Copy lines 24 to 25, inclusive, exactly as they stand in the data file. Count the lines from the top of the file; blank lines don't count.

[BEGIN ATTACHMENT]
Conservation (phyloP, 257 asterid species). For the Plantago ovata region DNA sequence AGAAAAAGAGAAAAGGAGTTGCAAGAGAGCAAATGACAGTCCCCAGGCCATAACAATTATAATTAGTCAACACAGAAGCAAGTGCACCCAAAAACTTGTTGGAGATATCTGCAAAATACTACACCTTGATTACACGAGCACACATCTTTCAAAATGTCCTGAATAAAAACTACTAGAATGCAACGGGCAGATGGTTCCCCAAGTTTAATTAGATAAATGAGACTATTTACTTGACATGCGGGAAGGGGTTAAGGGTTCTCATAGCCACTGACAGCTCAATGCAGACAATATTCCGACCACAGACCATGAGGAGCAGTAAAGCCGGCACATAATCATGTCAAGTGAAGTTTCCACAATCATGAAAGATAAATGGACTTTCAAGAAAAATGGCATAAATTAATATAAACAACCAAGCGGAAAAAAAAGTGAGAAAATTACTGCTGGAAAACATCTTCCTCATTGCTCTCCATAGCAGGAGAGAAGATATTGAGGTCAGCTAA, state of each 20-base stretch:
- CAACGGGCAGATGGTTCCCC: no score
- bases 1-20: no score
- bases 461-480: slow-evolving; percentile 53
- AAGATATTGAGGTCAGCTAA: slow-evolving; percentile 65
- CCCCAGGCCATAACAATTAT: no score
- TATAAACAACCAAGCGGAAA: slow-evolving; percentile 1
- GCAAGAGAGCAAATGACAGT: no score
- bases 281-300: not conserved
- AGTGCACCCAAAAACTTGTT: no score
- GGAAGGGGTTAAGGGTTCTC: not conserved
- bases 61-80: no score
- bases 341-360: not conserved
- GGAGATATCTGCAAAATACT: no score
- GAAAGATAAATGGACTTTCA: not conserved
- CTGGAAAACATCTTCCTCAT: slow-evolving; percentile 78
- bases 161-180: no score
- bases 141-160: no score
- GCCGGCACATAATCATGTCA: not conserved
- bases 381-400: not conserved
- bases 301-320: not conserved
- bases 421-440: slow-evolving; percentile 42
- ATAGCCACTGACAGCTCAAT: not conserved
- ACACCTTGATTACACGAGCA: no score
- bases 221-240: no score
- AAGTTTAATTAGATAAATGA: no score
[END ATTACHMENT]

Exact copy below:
- ACACCTTGATTACACGAGCA: no score
- bases 221-240: no score